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Buying a Car: What Does “Fleet Use” Mean?

If you’re interested in buying a car, you may have seen the term “fleet use” on its Autocheck or Carfax vehicle history report. So what exactly is fleet use? Should it cause you to turn and run away? Not so fast: Before you do that, allow us to explain exactly what these reports mean when they say that a vehicle has endured fleet use in the past.

What Is Fleet Use?

If you see that a car’s vehicle history report indicates that it’s previously had fleet use, your first thought is probably that it was a rental car — and that may cause you some stress, as rental cars aren’t always treated too well. But don’t worry: Fleet use doesn’t always indicate that the vehicle was a rental car. In fact, both Autocheck and Carfax will separately list a vehicle’s rental car status if they can verify it. So fleet use typically means that a car was part of a fleet, but it wasn’t necessarily a rental fleet.

So what other kinds of fleets are there? Dozens of examples spring to mind, from taxicab services to large businesses that give their drivers company cars when they reach a certain level within the company. Even leased vehicles are also sometimes considered fleet vehicles on a history report. Find a used car for sale near you

Is Fleet Use Bad?

Fleet use is not always bad. Although we may be wary about buying a former rental car — and we’d certainly be concerned about buying a former taxi — it’s hard to have qualms about a fleet vehicle if it was used as a company car, for example, and otherwise driven normally. As a result, you shouldn’t let a vehicle’s fleet designation stop you from buying a car you really like. Instead, we suggest that if you have any qualms, you should have the car inspected by a trusted mechanic before signing the papers.

Fleet-Only Vehicles

It’s worth noting that some specific vehicles are only available for fleet sales. Although it’s rare, some automakers market certain vehicles — such as the Chevrolet Capitva Sport — specifically to fleets, with no sales to retail customers, through dealerships. However, these cars eventually find their way to the used market, where they’re sold just like traditional cars.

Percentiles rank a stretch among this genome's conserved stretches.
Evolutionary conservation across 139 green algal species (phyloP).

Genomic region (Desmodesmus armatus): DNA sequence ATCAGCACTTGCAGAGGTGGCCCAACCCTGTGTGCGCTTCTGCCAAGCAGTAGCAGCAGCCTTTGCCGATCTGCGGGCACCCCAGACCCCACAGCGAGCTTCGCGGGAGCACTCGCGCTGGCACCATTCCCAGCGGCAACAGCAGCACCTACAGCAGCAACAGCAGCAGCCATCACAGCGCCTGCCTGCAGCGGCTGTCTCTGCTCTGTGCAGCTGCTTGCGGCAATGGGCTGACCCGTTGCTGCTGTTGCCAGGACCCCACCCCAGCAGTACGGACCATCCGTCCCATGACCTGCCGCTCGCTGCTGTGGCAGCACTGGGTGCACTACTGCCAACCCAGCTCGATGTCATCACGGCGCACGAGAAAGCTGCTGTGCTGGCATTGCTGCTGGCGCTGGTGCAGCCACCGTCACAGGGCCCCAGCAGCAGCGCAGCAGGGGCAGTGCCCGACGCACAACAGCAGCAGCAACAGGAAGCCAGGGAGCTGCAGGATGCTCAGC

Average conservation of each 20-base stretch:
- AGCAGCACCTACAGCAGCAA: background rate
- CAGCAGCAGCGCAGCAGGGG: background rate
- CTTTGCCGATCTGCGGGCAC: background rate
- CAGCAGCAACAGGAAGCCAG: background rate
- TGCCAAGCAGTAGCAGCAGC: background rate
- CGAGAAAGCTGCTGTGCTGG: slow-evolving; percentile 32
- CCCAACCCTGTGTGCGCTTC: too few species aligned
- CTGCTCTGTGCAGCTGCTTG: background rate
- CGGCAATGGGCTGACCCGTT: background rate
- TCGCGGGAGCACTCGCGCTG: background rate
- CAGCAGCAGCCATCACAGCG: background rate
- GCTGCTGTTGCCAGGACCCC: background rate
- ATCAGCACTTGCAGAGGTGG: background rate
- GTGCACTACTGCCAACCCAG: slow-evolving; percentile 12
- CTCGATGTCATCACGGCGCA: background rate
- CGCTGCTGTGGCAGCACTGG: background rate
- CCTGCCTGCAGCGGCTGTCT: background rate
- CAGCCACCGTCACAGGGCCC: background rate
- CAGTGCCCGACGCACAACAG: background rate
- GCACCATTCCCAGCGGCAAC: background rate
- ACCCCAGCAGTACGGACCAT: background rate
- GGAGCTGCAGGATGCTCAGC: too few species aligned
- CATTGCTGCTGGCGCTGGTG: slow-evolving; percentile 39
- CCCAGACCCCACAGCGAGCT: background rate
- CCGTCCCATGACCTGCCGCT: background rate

Although we don’t necessarily suggest avoiding these cars, we do think shoppers should use a little caution with them. Since they’re equipped for fleets, many of which are usually looking to save money in any way possible, they aren’t always designed with today’s latest gadgets and equipment — and they don’t necessarily use the highest quality materials. If you’re considering one of these cars, bring a checklist of features that you find important in order to ensure that the vehicle is equipped with the items you want.

Our Take

If you’re interested in buying a car, you shouldn’t necessarily consider a fleet use designation on a vehicle history report to be a deal-breaker. The same goes if you’re thinking about buying a used car that was specifically made for fleet use. However, in both cases, you may want to be extra diligent in ensuring that the car you’re considering offers everything you’re looking for.

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Editor’s Note: This article has been updated for accuracy since it was originally published.


Doug Demuro
Doug DeMuro writes articles and makes videos, mainly about cars. Doug was born in Denver, Colorado, and received an economics degree from Emory University in Atlanta. After graduation, Doug spent three years working for Porsche Cars North America. Eventually, he quit his job to become a writer, largely because it meant that he no longer had to wear pants. Doug’s work has been featured in a... Read More about Doug Demuro

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  1. My concern is that I have heard fleet/rental vehicles can circumvent damage/accident history reports because they are self insured and/or make repairs in-house.

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